Given that suppliers, software, hardware, customers and payment processors all behave as expected, things can run relatively trouble-free. However, there’s always a risk that rightsholders will step in to disrupt or even shut down the party.
DISH Files Lawsuit Targeting Pirate IPTV Service
As it has done on numerous occasions in the past couple of years, back in January DISH filed a lawsuit in a US court in an effort to shut down a pirate IPTV service.
Owned by Robert Reich, an alleged resident of Riviera Beach, Florida, the business involved platforms operating under several brands including Channel Broadcasting Corporation of Belize Ltd, Channel Broadcasting Cable, CBC Cable, and CBC.
According to the DISH complaint, Reich is the owner and operator of the ‘CBC X-View Cable Service’ which does business at CBC.bz. DISH alleged that the service utilized official DISH subscriber accounts (many of which had Florida addresses) to ‘steal’ the company’s programming before retransmitting it via the Internet.
“Defendant sells subscriptions to the CBC pirate television service for $60 per month plus a $55 installation fee. To purchase a subscription, customers can contact CBC through a variety of means according to CBC’s website, including telephone, email, Facebook, and WhatsApp VOIP service,” the complaint alleged.
DISH went on to claim that Reich’s service was also being used in several hotels in Belize, including the Radisson Fort George, with DISH error messages on the establishments’ screens betraying that DISH was the source of the pirated video content.
DISH Tracked Reich Down in Belize
During April, DISH used a former police officer and process server to serve Reich in Belize, delivering an ex parte motion for a temporary restraining order and motion for preservation order, and an asset freeze granted previously by the court.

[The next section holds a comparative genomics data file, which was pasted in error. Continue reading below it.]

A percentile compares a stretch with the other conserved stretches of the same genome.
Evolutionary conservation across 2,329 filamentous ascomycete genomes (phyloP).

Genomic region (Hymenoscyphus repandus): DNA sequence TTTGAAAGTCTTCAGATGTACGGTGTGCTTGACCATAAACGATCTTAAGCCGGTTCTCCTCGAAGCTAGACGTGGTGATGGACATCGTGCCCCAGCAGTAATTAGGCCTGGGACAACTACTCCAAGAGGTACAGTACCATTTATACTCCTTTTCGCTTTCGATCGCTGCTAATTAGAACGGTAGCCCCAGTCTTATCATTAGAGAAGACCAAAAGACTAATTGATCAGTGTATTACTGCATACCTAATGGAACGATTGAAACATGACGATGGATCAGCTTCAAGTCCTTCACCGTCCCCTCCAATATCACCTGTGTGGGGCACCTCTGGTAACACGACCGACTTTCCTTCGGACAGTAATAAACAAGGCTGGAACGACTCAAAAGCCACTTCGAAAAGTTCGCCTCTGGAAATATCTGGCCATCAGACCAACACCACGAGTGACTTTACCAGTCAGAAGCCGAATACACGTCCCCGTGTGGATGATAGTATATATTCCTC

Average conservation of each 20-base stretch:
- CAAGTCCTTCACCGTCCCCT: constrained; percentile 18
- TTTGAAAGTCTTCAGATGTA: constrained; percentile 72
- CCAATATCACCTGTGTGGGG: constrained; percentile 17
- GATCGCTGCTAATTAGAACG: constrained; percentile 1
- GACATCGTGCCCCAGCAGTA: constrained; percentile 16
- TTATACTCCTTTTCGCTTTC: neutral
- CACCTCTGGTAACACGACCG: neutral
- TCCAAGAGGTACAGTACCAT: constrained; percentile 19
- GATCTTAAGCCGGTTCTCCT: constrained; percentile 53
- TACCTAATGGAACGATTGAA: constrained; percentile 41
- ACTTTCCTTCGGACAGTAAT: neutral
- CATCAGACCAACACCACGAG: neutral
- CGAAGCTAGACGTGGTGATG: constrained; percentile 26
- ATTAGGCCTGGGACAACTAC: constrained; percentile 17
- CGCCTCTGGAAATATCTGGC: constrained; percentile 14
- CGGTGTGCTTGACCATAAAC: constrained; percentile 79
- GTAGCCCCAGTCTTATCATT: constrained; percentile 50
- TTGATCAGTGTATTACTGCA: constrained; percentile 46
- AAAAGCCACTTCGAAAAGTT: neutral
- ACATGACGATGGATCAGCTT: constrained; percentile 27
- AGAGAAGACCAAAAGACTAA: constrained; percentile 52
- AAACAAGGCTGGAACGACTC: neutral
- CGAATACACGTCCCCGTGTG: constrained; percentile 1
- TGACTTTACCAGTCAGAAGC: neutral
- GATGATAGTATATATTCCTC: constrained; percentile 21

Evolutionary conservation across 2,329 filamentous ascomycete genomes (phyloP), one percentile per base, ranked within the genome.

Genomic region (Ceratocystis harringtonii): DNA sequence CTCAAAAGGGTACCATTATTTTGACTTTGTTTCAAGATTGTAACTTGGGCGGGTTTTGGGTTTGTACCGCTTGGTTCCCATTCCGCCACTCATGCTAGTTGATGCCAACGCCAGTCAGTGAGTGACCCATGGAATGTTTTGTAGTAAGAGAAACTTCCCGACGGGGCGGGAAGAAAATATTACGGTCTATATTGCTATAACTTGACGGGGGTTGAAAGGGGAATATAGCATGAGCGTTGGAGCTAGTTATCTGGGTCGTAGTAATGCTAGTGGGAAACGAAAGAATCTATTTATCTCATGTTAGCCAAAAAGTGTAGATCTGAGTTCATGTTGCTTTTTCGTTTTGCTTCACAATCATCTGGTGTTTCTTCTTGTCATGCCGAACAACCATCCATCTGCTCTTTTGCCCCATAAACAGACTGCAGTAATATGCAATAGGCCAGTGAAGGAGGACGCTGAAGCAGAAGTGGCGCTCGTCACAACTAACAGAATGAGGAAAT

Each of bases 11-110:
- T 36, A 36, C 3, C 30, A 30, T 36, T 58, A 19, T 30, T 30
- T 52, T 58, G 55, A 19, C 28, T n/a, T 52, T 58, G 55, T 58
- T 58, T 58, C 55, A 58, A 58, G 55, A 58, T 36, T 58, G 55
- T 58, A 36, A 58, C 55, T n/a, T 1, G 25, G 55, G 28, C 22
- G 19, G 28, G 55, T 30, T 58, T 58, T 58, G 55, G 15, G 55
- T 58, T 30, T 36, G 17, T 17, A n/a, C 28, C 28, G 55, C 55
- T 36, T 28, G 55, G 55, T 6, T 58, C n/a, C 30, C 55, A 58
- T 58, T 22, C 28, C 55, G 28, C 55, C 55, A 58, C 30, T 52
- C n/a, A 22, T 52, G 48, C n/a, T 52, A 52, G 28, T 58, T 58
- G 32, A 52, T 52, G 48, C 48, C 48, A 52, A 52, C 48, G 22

In a subsequent motion to quash, Reich said that he hadn’t been properly served but in a Florida court, Judge Rodney Smith dismissed the motion and sided with DISH. In May, the court noted the earlier temporary restraining order and acknowledged that the parties had met to agree the terms of a preliminary injunction to be formalized by the court.
With that order granted and severe restrictions placed on Reich’s assets, the court ordered the businessman to keep detailed records of his expenditures moving forward. The case rolled on but in October, the court was told that the parties were moving towards a settlement.
Stipulated Judgment and Permanent Injunction
Documents filed with the court this week revealed that a settlement had indeed been reached.
Rather than dealing with the matter outside court, DISH and partner NAGRASTAR asked the court to enter judgment under the Federal Communications Act, specifically 47 U.S.C. § 605(a) and 47 U.S.C. § 605(e)(4), which covers the sale of device codes (aka subscriptions) and piracy devices such as configured set-top boxes.
According to the filing, defendants Robert Reich, wife Carol Reich (who was named in an amended complaint), and their company Channel Broadcasting Corporation of Belize Limited have agreed to pay damages to DISH following their sale of more than 21,000 ‘access credentials’ (aka subscriptions) that utilized DISH content.
The court was happy to sign off on the arrangement.
“DISH is awarded statutory damages of $15,852,000.00 under the FCA, calculated at the parties’ agreed upon amount of $750.00 for each of the 21,136 access credentials sold and supported by Defendants to the CBC Service through which Defendants provided unauthorized access to DISH’s television programming,” Judge Rodney Smith writes in his order.
In addition to the substantial damages award, the defendants are now the subject of a permanent injunction that prevents them from receiving, retransmitting or copying any DISH content, or assisting others to do so.
They are also permanently restrained from operating any website that trafficks in any technology or service that might enable third-parties to access DISH programming without paying the broadcaster.